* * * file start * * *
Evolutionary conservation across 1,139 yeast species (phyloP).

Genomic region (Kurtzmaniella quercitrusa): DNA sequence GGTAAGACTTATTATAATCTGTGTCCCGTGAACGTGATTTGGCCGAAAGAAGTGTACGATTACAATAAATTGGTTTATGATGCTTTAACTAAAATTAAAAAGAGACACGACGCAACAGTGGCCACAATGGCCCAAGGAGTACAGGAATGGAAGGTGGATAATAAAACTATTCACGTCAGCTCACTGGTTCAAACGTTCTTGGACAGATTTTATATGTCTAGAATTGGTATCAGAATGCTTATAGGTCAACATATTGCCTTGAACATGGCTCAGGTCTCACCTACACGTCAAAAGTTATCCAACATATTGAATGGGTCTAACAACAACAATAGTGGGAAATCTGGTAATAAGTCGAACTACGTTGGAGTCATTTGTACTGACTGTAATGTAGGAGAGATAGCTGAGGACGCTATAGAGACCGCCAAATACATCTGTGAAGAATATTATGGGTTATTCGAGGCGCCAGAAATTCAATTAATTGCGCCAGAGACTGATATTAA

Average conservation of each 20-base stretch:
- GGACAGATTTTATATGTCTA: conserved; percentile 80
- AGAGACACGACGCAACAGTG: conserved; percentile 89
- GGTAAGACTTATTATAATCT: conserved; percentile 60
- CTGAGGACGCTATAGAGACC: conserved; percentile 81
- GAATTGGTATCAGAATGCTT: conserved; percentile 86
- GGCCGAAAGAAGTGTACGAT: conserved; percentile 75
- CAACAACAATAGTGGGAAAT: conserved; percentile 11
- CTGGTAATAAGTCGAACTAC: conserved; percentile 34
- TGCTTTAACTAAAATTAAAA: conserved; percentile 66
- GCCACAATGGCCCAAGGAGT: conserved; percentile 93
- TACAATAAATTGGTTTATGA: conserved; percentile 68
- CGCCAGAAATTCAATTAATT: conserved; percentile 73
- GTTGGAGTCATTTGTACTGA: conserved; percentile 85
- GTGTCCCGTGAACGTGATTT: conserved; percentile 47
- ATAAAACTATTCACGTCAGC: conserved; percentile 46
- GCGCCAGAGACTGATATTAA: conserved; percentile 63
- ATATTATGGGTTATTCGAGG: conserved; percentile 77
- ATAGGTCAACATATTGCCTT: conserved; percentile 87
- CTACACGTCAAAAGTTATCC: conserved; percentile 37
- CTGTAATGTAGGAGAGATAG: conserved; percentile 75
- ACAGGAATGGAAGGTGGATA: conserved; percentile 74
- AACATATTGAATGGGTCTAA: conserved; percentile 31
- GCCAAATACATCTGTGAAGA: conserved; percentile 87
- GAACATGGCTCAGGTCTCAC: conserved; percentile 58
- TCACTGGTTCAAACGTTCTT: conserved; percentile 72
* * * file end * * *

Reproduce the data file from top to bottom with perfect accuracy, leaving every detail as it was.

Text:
Evolutionary conservation across 1,139 yeast species (phyloP).

Genomic region (Kurtzmaniella quercitrusa): DNA sequence GGTAAGACTTATTATAATCTGTGTCCCGTGAACGTGATTTGGCCGAAAGAAGTGTACGATTACAATAAATTGGTTTATGATGCTTTAACTAAAATTAAAAAGAGACACGACGCAACAGTGGCCACAATGGCCCAAGGAGTACAGGAATGGAAGGTGGATAATAAAACTATTCACGTCAGCTCACTGGTTCAAACGTTCTTGGACAGATTTTATATGTCTAGAATTGGTATCAGAATGCTTATAGGTCAACATATTGCCTTGAACATGGCTCAGGTCTCACCTACACGTCAAAAGTTATCCAACATATTGAATGGGTCTAACAACAACAATAGTGGGAAATCTGGTAATAAGTCGAACTACGTTGGAGTCATTTGTACTGACTGTAATGTAGGAGAGATAGCTGAGGACGCTATAGAGACCGCCAAATACATCTGTGAAGAATATTATGGGTTATTCGAGGCGCCAGAAATTCAATTAATTGCGCCAGAGACTGATATTAA

Average conservation of each 20-base stretch:
- GGACAGATTTTATATGTCTA: conserved; percentile 80
- AGAGACACGACGCAACAGTG: conserved; percentile 89
- GGTAAGACTTATTATAATCT: conserved; percentile 60
- CTGAGGACGCTATAGAGACC: conserved; percentile 81
- GAATTGGTATCAGAATGCTT: conserved; percentile 86
- GGCCGAAAGAAGTGTACGAT: conserved; percentile 75
- CAACAACAATAGTGGGAAAT: conserved; percentile 11
- CTGGTAATAAGTCGAACTAC: conserved; percentile 34
- TGCTTTAACTAAAATTAAAA: conserved; percentile 66
- GCCACAATGGCCCAAGGAGT: conserved; percentile 93
- TACAATAAATTGGTTTATGA: conserved; percentile 68
- CGCCAGAAATTCAATTAATT: conserved; percentile 73
- GTTGGAGTCATTTGTACTGA: conserved; percentile 85
- GTGTCCCGTGAACGTGATTT: conserved; percentile 47
- ATAAAACTATTCACGTCAGC: conserved; percentile 46
- GCGCCAGAGACTGATATTAA: conserved; percentile 63
- ATATTATGGGTTATTCGAGG: conserved; percentile 77
- ATAGGTCAACATATTGCCTT: conserved; percentile 87
- CTACACGTCAAAAGTTATCC: conserved; percentile 37
- CTGTAATGTAGGAGAGATAG: conserved; percentile 75
- ACAGGAATGGAAGGTGGATA: conserved; percentile 74
- AACATATTGAATGGGTCTAA: conserved; percentile 31
- GCCAAATACATCTGTGAAGA: conserved; percentile 87
- GAACATGGCTCAGGTCTCAC: conserved; percentile 58
- TCACTGGTTCAAACGTTCTT: conserved; percentile 72